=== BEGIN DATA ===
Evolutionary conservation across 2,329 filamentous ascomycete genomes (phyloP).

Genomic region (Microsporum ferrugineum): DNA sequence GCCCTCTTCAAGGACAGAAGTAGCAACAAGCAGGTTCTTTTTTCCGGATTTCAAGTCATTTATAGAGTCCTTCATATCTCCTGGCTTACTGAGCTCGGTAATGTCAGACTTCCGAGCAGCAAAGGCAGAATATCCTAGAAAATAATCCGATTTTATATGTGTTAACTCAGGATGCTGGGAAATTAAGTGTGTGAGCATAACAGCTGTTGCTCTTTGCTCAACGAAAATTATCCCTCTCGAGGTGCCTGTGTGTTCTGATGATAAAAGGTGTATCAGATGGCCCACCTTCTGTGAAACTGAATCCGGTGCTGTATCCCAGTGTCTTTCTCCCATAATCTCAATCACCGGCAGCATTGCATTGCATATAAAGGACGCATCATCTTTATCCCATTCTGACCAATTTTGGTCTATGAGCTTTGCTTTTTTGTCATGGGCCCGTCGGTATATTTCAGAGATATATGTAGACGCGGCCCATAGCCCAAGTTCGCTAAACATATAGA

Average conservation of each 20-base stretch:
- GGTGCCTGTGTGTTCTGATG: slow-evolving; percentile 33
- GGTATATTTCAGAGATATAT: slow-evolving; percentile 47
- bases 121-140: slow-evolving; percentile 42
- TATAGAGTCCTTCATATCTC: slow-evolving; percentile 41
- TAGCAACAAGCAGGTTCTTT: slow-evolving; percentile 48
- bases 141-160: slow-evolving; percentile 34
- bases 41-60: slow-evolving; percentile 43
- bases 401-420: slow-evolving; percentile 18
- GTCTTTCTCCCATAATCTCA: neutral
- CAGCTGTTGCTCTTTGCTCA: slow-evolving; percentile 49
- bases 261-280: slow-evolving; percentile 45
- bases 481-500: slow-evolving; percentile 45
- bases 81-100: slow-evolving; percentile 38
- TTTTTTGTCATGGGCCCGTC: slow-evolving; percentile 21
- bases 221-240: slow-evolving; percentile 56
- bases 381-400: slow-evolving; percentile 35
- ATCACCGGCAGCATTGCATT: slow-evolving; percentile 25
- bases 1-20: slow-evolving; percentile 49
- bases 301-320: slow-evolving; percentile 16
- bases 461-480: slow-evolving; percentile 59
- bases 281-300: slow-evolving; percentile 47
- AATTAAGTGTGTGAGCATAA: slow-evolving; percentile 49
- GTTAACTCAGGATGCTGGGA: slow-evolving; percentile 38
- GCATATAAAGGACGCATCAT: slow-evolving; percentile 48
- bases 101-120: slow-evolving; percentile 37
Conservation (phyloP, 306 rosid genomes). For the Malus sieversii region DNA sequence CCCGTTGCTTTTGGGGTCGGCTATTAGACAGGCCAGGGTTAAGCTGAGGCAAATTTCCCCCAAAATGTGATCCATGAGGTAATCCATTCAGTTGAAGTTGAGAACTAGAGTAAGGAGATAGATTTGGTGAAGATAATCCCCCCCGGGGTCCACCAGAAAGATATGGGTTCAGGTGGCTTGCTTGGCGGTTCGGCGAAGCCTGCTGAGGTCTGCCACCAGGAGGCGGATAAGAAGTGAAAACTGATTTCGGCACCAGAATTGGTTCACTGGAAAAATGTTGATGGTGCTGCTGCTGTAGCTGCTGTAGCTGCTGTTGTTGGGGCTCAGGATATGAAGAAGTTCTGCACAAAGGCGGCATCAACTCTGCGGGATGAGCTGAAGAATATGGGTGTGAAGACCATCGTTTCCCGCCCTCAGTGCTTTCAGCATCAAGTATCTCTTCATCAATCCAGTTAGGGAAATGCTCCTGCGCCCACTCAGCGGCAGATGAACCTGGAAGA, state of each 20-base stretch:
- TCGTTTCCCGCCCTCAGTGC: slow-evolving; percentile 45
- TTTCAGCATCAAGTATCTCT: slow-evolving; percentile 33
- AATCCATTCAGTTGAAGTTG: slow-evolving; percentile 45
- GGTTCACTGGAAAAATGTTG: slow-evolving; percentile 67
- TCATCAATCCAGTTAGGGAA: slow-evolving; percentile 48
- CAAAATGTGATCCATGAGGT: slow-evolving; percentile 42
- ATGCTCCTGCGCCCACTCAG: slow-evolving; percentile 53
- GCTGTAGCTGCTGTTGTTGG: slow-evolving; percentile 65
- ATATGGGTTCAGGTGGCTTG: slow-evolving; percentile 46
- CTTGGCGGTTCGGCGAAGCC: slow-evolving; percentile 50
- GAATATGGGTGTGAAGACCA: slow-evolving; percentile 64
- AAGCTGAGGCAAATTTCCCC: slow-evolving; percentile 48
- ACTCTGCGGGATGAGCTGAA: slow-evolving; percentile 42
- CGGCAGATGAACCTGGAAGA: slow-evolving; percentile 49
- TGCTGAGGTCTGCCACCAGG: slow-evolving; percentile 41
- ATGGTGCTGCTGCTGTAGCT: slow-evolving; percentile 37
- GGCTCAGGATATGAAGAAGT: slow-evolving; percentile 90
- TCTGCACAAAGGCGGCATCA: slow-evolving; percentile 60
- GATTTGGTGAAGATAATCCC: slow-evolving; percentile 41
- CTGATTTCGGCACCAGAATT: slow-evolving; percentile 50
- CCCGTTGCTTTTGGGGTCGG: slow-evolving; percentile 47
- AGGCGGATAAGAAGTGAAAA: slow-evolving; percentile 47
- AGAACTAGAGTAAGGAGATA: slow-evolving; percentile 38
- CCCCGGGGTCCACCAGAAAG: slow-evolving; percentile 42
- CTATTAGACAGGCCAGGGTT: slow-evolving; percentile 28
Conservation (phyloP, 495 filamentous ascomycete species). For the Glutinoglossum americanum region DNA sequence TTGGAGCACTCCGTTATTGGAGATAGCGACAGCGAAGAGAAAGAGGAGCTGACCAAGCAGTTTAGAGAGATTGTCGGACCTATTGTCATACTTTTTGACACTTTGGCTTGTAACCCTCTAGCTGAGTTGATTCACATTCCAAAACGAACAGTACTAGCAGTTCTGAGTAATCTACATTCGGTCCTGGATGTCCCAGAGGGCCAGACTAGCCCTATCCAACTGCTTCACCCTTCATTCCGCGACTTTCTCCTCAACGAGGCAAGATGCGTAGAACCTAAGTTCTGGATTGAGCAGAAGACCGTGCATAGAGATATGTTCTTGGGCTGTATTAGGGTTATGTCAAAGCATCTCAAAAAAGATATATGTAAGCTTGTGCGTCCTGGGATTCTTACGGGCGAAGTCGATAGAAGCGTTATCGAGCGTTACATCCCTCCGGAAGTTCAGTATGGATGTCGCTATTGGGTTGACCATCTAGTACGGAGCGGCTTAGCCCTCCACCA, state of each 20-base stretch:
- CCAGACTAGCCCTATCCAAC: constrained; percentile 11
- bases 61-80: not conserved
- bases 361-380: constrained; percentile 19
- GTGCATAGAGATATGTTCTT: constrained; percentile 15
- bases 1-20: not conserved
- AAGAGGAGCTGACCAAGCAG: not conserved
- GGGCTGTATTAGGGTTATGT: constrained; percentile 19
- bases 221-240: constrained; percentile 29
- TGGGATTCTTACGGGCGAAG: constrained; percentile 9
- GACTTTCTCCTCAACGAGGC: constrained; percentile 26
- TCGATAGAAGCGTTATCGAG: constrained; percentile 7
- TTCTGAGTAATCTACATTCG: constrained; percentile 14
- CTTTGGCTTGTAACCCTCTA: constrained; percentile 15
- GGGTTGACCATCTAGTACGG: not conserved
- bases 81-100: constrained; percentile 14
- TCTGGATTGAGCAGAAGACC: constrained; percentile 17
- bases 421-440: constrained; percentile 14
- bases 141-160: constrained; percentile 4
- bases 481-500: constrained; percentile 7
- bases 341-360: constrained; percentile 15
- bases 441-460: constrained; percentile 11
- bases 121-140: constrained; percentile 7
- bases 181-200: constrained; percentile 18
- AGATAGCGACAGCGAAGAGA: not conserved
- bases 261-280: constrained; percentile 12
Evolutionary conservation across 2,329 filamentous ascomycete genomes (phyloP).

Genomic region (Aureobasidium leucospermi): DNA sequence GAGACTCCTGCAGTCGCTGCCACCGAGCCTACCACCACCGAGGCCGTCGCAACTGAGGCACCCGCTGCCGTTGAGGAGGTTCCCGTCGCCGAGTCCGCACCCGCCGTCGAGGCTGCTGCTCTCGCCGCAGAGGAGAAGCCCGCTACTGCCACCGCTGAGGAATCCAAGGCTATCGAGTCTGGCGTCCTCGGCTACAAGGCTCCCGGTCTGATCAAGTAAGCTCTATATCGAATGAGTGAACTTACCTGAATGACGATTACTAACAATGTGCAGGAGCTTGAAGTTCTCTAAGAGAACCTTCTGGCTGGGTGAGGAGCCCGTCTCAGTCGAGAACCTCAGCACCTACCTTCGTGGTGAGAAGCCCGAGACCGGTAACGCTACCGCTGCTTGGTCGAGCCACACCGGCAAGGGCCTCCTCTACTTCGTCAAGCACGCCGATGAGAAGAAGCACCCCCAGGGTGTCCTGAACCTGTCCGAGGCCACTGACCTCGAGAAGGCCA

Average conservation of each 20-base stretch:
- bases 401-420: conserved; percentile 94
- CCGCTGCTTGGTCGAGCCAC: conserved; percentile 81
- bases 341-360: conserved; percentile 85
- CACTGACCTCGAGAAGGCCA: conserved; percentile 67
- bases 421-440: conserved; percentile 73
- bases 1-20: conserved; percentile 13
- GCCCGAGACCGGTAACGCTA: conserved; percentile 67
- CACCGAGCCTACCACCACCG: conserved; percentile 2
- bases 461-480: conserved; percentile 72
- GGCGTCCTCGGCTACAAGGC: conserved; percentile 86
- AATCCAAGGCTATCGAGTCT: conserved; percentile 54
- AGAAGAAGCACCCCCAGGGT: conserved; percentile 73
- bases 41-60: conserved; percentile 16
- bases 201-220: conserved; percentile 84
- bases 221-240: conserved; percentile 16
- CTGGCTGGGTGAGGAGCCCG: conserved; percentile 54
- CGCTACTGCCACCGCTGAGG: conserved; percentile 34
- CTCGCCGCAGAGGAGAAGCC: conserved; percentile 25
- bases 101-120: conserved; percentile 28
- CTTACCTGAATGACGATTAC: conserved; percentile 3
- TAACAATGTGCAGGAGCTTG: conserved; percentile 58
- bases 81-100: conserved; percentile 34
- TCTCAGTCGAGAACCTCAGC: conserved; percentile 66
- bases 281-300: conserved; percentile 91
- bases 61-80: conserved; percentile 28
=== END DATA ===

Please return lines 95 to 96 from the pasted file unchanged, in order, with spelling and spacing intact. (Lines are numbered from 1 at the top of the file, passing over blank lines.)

- AGAAGAAGCACCCCCAGGGT: conserved; percentile 73
- bases 41-60: conserved; percentile 16